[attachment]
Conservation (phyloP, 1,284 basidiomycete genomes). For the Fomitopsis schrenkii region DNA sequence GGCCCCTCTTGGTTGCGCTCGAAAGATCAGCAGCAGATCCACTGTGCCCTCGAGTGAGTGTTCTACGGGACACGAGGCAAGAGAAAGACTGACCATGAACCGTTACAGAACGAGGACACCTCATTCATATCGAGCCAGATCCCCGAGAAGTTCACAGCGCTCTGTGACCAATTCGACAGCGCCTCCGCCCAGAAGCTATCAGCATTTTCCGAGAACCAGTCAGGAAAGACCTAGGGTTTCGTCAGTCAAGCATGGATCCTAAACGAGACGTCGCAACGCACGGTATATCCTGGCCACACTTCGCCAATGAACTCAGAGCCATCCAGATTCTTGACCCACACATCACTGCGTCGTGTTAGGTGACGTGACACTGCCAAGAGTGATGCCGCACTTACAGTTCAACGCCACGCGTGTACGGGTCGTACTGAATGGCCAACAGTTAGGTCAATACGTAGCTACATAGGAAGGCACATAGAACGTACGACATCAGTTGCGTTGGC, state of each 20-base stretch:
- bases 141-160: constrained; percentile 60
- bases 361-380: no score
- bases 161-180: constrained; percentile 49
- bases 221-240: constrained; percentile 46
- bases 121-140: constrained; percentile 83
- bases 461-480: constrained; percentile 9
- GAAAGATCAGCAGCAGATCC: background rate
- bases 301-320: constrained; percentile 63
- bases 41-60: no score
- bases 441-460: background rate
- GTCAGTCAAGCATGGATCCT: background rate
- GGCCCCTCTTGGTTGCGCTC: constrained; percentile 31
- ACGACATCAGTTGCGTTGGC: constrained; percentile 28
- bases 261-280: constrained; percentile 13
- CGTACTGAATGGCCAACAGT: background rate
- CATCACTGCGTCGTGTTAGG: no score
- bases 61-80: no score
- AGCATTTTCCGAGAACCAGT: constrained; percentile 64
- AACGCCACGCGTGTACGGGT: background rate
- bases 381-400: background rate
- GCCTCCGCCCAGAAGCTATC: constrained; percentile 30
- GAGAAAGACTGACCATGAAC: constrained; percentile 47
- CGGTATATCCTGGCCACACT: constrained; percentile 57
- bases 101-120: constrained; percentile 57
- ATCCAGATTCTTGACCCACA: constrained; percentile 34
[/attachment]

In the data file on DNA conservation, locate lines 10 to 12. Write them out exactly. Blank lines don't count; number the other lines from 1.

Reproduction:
- bases 41-60: no score
- bases 441-460: background rate
- GTCAGTCAAGCATGGATCCT: background rate